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February 08, 2004


Somebody - particularly a Democratic rival grocery-chain owner feels somewhat strongly about the Wal-Mart parasite (Does more harm than good. Survives only for itself. Without willing suckers it would die).

Eddie Basha says
this to the Arizona Republic about Wal-Mart:
"I call it the economic holocaust," Basha, chief executive of Bashas', the state's largest homegrown supermarket chain, said in an interview with The Arizona Republic. "It's no different than what the Nazis did in World War II. It's a blitzkrieg. They are doing economically what the Nazis did militaristically."

The remarks from one of Arizona's best-known businessmen reflect the growing bitterness and fear among competitors, labor unions and others at the rapid expansion of Wal-Mart stores into their cherished domains. His comments also reflect what Wal-Mart has said is a tendency of critics to paint one of the country's most successful companies in the blackest light, calling it a cultural predator.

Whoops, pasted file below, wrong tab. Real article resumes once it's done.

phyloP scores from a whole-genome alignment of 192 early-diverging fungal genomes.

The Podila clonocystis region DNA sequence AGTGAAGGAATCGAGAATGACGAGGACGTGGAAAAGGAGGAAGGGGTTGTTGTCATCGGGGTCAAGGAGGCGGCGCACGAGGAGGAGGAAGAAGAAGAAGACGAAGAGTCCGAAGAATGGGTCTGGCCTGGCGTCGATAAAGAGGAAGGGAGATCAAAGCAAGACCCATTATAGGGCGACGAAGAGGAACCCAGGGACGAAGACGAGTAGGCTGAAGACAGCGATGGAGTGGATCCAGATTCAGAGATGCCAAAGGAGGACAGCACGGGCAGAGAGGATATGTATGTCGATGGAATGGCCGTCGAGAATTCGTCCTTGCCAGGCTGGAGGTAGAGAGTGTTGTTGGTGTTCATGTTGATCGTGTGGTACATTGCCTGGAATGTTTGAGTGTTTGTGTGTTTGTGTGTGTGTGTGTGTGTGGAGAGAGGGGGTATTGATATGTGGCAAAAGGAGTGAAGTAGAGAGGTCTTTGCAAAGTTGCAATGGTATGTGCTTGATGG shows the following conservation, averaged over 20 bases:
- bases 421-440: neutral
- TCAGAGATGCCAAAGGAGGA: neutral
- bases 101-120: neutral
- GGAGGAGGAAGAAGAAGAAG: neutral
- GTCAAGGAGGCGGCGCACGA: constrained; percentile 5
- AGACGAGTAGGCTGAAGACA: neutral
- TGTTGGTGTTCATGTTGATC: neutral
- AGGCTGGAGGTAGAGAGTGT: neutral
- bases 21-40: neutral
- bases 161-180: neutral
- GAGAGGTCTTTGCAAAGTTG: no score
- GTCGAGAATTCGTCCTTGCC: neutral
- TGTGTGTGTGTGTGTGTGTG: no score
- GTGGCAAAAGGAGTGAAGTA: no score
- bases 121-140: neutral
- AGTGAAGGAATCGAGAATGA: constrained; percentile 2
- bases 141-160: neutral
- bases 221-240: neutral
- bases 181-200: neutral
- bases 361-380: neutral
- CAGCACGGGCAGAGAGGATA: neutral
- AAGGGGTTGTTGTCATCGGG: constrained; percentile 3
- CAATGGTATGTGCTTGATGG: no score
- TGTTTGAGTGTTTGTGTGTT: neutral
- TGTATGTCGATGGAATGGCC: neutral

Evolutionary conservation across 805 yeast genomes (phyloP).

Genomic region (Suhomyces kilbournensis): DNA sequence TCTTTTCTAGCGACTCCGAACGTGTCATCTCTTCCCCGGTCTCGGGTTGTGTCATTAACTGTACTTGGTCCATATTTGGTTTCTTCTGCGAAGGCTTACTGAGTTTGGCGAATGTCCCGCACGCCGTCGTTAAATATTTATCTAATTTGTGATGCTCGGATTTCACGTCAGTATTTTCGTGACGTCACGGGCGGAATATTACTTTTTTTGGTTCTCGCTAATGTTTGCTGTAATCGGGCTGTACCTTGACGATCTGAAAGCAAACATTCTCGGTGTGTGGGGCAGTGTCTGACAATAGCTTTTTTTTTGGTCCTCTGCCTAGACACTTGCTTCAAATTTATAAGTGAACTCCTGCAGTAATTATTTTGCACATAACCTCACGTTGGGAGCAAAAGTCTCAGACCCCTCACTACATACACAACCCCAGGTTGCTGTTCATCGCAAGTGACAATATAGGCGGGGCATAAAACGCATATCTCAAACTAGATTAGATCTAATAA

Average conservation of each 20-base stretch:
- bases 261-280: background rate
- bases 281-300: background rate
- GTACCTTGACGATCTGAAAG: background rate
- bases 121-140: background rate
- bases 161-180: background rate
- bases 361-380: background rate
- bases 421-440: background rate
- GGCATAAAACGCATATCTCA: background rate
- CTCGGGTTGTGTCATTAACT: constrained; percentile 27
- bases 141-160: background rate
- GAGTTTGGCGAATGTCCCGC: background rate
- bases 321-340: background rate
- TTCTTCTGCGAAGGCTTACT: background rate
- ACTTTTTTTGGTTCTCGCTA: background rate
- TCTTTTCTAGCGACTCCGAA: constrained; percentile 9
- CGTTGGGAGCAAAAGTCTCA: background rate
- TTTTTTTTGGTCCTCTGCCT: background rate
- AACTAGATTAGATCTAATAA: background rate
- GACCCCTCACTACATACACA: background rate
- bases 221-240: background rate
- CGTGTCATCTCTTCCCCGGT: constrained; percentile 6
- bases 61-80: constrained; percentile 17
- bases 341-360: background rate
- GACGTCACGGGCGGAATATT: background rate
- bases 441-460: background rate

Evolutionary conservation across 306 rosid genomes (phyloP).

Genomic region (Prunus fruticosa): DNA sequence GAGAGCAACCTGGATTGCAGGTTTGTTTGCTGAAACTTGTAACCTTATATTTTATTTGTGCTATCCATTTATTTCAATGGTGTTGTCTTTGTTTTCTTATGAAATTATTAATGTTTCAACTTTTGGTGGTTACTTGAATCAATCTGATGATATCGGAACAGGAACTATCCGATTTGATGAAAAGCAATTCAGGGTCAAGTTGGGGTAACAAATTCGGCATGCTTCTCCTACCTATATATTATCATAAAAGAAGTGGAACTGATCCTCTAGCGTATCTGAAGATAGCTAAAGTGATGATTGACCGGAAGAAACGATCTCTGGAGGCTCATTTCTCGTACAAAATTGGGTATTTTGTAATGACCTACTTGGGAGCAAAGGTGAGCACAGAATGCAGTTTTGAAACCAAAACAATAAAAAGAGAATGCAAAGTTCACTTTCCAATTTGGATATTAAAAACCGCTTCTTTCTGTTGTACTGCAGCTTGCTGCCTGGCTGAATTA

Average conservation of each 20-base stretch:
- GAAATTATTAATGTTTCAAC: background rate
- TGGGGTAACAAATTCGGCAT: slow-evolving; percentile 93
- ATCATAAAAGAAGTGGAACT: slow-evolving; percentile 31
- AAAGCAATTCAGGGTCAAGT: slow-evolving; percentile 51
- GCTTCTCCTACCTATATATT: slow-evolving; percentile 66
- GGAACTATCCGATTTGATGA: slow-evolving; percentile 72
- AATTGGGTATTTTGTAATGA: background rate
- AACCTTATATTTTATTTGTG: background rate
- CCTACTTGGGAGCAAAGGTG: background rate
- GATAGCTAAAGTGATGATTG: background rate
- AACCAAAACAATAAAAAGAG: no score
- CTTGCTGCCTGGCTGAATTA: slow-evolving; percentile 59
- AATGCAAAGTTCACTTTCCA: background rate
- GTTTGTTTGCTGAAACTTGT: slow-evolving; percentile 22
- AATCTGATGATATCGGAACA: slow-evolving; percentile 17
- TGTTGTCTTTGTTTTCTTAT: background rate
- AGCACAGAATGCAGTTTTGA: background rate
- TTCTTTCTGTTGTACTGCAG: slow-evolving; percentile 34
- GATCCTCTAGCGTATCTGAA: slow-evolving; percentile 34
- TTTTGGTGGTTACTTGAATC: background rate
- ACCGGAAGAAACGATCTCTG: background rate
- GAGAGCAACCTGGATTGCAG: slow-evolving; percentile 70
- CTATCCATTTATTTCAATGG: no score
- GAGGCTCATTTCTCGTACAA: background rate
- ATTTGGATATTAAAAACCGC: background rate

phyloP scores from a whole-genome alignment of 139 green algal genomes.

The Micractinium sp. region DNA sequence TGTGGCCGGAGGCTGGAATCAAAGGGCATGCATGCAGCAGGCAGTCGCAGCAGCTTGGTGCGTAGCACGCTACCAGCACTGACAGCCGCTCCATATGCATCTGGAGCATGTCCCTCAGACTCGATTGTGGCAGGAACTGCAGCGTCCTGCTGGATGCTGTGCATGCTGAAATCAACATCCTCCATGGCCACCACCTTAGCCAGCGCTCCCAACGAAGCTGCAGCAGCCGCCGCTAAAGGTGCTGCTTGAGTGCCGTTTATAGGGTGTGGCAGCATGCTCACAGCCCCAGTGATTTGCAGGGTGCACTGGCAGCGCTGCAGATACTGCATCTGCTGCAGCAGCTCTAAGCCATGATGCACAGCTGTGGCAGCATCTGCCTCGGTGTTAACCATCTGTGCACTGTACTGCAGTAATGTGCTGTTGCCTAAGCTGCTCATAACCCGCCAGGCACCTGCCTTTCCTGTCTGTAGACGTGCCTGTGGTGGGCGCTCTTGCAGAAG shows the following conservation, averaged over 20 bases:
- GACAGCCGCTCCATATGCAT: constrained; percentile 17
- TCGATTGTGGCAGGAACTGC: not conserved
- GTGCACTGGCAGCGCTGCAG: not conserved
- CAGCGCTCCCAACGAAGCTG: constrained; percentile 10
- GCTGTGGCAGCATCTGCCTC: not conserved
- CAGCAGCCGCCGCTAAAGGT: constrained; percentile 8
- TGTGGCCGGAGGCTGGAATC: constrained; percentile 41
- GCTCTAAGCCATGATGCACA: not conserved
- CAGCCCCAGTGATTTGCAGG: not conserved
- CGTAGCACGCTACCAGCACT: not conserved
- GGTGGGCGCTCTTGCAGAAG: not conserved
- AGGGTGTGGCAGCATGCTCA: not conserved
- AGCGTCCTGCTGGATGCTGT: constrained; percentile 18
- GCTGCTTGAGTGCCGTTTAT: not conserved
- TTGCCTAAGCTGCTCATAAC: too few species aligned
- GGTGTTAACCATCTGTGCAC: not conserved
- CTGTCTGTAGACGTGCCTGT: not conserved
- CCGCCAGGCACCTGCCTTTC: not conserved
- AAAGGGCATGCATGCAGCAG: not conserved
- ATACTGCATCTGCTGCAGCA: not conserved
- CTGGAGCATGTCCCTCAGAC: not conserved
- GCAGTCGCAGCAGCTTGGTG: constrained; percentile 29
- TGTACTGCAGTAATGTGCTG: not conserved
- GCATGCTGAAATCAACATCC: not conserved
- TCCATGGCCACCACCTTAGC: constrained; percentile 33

Basha's words were the kind that Jewish community groups often object to, though Basha said he didn't literally mean Wal-Mart is made up of Nazis. He meant that its corporate tactics are wiping out small businesses and hurting workers.

"Knowing Eddie Basha, there are few great champions for justice in Arizona," said Bill Straus, Arizona regional director of the Anti-Defamation League. "With that said, I think the last thing in the world he intended to do is to trivialize the Holocaust. . . . We have dozens of Holocaust survivors living in Arizona. I can tell you any reference to the Holocaust strikes them extremely profoundly."

Basha once received an award from the league for his commitment to ending bigotry and racism. He was a 1994 Democratic candidate for Arizona governor.

About Wal-Mart's reputation for paying low wages and benefits, he added, "In the scheme of things, they exploit and take advantage of their people. That's not my idea of citizenship."
The Bashas' chain, which, like Wal-Mart, is not unionized, also has been criticized for its treatment of workers. Some workers have tried to organize union representation at Food City stores, a branch of the Bashas' chain aimed at the Hispanic market.